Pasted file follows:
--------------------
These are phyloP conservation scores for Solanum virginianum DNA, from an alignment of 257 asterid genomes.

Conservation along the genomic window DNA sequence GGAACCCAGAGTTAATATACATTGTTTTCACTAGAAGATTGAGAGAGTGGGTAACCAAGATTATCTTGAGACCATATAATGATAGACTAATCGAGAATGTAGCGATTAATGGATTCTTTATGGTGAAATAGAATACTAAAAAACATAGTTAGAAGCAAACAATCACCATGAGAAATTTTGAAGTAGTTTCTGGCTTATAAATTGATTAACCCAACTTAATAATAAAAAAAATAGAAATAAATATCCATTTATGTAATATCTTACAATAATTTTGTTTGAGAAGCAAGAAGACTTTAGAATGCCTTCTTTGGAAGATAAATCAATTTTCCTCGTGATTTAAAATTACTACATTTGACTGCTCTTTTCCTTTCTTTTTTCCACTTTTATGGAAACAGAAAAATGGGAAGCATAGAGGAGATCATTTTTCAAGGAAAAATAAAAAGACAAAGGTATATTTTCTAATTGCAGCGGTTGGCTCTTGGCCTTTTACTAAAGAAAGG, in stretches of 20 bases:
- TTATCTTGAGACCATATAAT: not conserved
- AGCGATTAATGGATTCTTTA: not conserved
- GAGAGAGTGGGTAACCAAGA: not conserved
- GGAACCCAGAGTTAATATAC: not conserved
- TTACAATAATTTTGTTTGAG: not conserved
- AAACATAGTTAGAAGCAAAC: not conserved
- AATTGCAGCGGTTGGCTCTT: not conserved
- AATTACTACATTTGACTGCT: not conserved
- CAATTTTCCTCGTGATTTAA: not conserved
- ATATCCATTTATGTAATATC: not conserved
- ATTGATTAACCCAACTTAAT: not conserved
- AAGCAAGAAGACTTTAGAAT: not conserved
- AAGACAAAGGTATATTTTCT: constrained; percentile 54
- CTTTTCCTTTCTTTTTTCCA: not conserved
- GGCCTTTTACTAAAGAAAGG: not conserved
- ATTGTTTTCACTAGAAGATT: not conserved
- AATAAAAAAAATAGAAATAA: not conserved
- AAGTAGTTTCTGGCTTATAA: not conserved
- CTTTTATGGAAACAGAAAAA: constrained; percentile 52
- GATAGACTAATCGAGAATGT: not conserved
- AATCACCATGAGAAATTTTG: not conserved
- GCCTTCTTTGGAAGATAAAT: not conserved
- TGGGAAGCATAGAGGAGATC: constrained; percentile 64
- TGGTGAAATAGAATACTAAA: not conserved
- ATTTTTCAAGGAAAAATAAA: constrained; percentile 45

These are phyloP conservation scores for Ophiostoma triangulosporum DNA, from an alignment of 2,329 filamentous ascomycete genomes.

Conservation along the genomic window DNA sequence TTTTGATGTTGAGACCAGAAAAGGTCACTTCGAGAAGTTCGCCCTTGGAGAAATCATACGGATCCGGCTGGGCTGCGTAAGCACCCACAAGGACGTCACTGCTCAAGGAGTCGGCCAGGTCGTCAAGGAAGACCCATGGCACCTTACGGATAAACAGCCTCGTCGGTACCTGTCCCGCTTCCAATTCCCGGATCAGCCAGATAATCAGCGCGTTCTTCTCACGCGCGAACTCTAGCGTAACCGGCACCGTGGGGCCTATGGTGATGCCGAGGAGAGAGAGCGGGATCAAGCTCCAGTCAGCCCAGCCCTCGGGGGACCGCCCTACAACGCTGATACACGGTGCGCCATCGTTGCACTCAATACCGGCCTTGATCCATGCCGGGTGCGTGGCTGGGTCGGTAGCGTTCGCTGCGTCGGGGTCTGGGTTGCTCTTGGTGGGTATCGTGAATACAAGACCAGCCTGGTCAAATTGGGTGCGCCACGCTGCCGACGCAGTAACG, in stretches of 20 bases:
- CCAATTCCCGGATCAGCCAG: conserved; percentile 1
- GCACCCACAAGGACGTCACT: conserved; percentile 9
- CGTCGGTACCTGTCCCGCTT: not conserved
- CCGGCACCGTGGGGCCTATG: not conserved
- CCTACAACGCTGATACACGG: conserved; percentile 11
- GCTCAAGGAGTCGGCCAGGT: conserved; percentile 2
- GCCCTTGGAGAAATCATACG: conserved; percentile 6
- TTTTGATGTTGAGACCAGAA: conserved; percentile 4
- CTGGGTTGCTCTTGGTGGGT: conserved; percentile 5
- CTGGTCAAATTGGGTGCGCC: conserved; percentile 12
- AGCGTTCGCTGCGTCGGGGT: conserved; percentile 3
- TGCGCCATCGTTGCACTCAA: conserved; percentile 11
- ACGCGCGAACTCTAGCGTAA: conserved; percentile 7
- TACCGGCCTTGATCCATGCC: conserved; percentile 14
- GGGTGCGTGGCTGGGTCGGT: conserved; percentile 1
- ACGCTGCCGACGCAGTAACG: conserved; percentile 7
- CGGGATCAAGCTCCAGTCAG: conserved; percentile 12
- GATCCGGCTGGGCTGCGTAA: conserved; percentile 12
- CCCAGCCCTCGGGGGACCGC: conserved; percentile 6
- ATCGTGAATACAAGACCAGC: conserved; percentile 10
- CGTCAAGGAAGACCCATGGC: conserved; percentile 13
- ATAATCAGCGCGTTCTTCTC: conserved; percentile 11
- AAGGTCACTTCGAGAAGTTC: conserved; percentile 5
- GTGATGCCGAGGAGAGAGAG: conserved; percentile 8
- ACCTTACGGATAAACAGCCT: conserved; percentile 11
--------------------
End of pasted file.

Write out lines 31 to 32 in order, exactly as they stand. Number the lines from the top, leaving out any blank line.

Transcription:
- GCACCCACAAGGACGTCACT: conserved; percentile 9
- CGTCGGTACCTGTCCCGCTT: not conserved